Yesterday night I came across the following entry in the German daily report for 13 January, the day lower Sollum was lost, stating that the naval forces supporting the attack by 2nd South African division included a battleship.  This is of course not possible (although the Axis forces could not know this), since there was no operational battleship left in the eastern Mediterrenean after the sinking of HMS Barham on 25 November by U-331 (commanded by Freiherr von Friesenhausen) and the disabling of the older battleships HMS Queen Elizabeth and HMS Valiant in Alexandria harbour by Italian frogmen of Decima MAS.  So that leaves only one of the gunboats as the ‘battleship’ in the bombardment.  According to this site, none of the heavy gun monitors of the Royal Navy was available in the eastern Mediterrenean at the time, HMS Terror having been sunk in February of 1941.  So that raises the question of who bombarded Sollum/Halfaya that night (on 31 December it was apparently HMS Ajax together with a group of Australian and British destroyers). The likely answer is HMS Aphis. For 8 January, Enrico Cernuschi in a recent article claims that she bombarded the harbour and sank a small German assault boat (Pionierlandungsboot).

I have found a website about this (to me) completely unknown class of ships, originally built to serve on the Danube, but ending up in China, Archangelsk and all places inbetween.  Fortunately enough there is a good bit of information on them available, e.g. this site, focussing on the China service of the fleet:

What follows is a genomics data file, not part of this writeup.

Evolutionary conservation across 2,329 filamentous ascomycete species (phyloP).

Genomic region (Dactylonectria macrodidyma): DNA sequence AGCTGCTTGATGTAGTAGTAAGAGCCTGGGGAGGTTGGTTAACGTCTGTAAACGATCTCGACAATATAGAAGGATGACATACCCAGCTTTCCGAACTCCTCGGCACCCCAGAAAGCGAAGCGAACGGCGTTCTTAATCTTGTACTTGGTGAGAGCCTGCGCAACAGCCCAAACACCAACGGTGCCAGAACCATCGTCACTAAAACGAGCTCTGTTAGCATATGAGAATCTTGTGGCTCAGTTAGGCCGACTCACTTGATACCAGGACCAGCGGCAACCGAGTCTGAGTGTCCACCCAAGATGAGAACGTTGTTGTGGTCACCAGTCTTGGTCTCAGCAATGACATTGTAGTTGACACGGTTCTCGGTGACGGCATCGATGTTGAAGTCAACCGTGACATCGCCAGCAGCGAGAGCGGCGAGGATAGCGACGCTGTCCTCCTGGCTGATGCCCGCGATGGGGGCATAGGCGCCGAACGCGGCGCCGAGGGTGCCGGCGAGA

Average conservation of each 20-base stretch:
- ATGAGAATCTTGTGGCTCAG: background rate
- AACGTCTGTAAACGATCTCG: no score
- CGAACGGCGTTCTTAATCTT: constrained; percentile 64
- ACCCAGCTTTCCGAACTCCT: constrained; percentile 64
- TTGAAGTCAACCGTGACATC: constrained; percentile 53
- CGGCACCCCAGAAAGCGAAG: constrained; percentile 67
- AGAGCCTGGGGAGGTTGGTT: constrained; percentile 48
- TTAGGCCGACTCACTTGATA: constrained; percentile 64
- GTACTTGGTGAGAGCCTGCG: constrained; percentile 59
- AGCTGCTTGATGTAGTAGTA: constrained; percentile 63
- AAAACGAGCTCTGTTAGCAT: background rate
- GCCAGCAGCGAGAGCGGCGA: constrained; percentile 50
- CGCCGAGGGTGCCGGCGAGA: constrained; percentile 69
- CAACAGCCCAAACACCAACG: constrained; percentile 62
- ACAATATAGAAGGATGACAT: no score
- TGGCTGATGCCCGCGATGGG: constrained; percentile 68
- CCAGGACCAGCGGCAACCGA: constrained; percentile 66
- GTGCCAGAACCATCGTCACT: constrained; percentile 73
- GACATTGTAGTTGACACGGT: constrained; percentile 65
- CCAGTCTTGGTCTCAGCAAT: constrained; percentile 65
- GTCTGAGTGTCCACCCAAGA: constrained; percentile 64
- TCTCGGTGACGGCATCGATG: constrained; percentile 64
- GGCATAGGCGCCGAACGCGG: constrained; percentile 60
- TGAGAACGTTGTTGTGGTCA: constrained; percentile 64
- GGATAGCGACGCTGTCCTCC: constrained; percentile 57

http://www.hmsfalcon.com/index.htm#Aphis

Technical information on these small  gunboats can be found on Wikipedia (use with care):

http://en.wikipedia.org/wiki/Insect_class_gunboat

If somebody could provide information on whether the ships had been rearmed between the war, I would be quite interested in it. Somehow the German claim that a 6″ gun indicates presence of a battleship does not sound right to me. Maybe somebody else can clear up the riddle.

4 thoughts on “The Insect Gunboats

    • Those were night bombardments, I think. Also, any gunner (and most laymen) should be able to tell whether a crater or splash is from a 6″ or a 14″ gun.

  1. My father Edward (Ted) Shaw was CERA on the Aphis – I have a 3 page account of her journey from China to the med with her sister ‘insect’ gunships. Incredible little boats that could sneak into harbour and do almighty damage to enable the big guns to follow them and finish the job…and get the glory. My dad did get a mention in dispatches after the attack on Bardia. One interesting fact was that swashbuckling actor Douglas Fairbanks Jnr who was a US LT Commander directed several operations on the Aphis. He was apparently a really nice man…and a superb tactician…he gained great respect.
    I wish I could remember all the tales told of his exploits but dad generally only talked ‘war’ with his two friends whose families we used to spend Xmas with when I was young… I remember being in awe when I’d hear him say….’when I was in Sidi Baranni ….’ or it might be Tobruk..Port Said..Malta…all sounded very exotic and exciting! I’d sit and listen to these great adventures rather than hang out in the kitchen with mum and the wives…basting the turkey and imbibing the sherry!
    However, there was a minor casualty, my brother (14 years older) who was only a toddler in the war didn’t see his dad for 4 years and it a cast a shadow over their relationship until he was an adult and a marine engineer too. When my dad left the Aphis my mum had left Pompey (temporarily) for the safety of Llandudno and dad brought back several beautiful pieces of Chinese porcelain including a large statue of Quan Yin…they had survived 4 years of bombardment and daring do….AMAZING!
    Dad was acting warrant officer after 29 years in the Navy…very reluctantly as he was a very hands on engineer…hated anything involving a desk! He died in 1974 aged 73 from emphysema probably from asbestos in the engine room… And Ringers A1!!!!